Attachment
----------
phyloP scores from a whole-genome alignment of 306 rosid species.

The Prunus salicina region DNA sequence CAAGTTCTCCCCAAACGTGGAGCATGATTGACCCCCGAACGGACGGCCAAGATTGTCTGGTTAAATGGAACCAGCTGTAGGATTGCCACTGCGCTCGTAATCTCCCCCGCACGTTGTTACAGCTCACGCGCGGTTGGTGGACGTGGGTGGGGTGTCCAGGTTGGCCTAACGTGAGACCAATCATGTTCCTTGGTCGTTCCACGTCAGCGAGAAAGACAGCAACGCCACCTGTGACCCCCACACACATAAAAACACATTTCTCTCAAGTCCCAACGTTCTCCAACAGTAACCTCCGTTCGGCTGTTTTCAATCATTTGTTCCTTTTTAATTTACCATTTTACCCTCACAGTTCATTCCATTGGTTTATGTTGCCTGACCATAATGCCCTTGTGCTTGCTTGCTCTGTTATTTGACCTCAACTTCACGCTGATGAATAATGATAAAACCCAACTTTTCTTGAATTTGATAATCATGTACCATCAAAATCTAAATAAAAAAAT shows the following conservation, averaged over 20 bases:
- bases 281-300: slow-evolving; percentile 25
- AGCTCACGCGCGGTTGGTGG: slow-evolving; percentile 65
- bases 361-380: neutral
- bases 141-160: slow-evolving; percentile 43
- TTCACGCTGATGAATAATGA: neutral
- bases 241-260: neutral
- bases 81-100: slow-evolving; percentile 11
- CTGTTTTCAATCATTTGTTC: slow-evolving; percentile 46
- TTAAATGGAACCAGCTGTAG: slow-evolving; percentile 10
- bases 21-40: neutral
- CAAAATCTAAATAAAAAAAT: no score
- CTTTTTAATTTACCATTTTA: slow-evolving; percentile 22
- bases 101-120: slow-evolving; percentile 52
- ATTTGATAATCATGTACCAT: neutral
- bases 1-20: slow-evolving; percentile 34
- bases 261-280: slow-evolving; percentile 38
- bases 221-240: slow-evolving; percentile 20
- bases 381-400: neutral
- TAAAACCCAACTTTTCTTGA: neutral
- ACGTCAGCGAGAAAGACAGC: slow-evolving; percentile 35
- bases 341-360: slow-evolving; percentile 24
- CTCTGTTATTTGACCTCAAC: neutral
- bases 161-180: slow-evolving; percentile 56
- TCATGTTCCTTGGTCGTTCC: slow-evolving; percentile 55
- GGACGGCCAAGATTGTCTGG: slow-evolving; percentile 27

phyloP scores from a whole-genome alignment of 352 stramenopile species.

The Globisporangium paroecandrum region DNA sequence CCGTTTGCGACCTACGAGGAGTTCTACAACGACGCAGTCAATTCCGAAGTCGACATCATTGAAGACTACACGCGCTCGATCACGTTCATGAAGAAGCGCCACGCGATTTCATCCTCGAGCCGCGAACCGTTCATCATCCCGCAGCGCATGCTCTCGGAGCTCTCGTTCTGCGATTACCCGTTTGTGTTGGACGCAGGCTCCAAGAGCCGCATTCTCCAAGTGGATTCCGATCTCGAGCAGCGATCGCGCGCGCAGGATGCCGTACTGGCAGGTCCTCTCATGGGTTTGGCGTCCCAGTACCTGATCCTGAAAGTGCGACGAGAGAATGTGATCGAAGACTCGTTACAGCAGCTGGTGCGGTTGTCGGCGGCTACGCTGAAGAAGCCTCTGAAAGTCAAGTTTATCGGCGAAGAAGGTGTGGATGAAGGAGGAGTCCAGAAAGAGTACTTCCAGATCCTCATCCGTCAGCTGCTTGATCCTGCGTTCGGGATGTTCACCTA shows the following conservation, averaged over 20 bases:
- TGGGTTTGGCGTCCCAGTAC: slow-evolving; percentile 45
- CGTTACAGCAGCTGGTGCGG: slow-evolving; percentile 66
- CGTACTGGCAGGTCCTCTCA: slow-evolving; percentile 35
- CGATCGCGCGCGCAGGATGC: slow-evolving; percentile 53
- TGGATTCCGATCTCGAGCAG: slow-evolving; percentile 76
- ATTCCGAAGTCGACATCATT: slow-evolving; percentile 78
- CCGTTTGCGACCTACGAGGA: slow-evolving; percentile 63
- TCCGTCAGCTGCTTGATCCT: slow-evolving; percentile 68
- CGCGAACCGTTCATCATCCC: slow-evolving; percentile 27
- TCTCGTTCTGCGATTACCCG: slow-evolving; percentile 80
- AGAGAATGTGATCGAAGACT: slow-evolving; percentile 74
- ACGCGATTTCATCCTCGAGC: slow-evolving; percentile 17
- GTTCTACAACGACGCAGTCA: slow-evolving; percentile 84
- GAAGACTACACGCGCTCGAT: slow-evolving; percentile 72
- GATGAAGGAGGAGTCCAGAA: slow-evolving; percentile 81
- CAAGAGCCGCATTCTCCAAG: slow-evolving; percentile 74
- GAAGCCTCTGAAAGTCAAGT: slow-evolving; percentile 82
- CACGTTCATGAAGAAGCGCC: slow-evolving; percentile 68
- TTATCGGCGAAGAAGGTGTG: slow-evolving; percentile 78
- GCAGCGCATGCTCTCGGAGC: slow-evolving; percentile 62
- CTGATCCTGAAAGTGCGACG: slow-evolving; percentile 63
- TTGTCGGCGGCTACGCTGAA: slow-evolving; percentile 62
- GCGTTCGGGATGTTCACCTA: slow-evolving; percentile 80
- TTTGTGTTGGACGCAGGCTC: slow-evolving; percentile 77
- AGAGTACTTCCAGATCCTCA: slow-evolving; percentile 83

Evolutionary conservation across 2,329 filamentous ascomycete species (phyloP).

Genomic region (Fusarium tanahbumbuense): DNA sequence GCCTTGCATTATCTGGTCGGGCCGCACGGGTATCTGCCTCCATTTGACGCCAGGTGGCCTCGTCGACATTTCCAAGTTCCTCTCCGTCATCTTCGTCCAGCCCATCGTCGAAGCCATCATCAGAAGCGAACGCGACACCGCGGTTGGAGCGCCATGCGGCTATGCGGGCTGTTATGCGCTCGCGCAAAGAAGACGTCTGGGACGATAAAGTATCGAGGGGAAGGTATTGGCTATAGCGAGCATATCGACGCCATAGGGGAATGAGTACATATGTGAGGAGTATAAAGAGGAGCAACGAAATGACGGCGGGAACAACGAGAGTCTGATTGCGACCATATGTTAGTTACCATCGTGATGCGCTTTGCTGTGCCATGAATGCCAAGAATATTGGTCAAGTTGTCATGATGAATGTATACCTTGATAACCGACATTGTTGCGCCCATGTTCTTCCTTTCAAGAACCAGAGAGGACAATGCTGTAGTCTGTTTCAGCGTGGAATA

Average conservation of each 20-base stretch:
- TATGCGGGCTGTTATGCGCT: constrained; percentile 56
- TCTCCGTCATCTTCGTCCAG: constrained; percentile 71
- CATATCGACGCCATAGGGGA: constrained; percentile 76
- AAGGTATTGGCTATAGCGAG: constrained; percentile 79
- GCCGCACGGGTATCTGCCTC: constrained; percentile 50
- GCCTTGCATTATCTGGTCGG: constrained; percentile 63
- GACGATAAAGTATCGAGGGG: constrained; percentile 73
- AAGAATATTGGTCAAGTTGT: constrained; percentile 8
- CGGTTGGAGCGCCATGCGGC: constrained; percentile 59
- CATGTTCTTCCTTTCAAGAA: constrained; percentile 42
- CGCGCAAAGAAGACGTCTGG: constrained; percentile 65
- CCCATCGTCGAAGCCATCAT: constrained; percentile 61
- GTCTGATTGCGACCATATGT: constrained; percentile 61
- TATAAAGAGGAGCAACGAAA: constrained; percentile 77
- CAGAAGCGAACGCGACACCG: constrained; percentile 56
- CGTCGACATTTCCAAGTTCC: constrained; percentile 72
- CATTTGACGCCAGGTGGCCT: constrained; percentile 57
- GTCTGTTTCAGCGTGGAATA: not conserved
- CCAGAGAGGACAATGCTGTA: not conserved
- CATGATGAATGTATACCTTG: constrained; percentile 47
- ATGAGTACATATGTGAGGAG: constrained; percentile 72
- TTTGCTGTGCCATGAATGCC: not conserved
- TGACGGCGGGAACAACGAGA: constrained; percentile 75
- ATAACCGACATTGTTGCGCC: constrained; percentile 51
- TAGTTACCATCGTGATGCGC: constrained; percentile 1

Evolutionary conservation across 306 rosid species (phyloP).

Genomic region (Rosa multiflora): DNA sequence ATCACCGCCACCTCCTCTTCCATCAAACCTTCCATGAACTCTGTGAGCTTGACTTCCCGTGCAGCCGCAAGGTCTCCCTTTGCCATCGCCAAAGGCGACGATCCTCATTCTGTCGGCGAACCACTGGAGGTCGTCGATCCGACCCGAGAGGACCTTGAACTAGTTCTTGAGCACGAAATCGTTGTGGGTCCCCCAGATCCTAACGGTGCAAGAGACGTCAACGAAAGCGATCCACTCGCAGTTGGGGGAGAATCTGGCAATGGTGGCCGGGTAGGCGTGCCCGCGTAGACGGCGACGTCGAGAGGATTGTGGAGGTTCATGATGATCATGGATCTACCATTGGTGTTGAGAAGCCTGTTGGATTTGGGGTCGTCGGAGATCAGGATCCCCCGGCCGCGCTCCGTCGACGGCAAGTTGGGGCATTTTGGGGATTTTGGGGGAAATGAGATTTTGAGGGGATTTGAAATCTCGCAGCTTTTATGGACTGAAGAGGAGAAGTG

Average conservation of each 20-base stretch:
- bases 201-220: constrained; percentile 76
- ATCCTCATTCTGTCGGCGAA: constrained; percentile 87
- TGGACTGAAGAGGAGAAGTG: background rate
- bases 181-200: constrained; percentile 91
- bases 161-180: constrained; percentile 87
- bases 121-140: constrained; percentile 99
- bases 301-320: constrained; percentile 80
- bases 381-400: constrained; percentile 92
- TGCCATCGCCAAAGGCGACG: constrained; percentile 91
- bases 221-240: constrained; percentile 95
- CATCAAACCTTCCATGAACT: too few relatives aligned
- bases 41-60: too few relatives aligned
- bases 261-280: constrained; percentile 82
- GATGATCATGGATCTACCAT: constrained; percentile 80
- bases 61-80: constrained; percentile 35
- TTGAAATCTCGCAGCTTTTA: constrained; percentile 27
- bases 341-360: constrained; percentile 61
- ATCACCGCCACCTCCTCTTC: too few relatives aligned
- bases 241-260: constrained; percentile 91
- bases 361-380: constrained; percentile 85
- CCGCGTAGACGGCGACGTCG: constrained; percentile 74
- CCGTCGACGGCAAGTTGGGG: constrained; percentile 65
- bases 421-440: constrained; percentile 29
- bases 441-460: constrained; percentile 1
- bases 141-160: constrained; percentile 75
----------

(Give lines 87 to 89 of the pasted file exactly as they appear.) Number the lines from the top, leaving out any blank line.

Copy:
- ATCCTCATTCTGTCGGCGAA: constrained; percentile 87
- TGGACTGAAGAGGAGAAGTG: background rate
- bases 181-200: constrained; percentile 91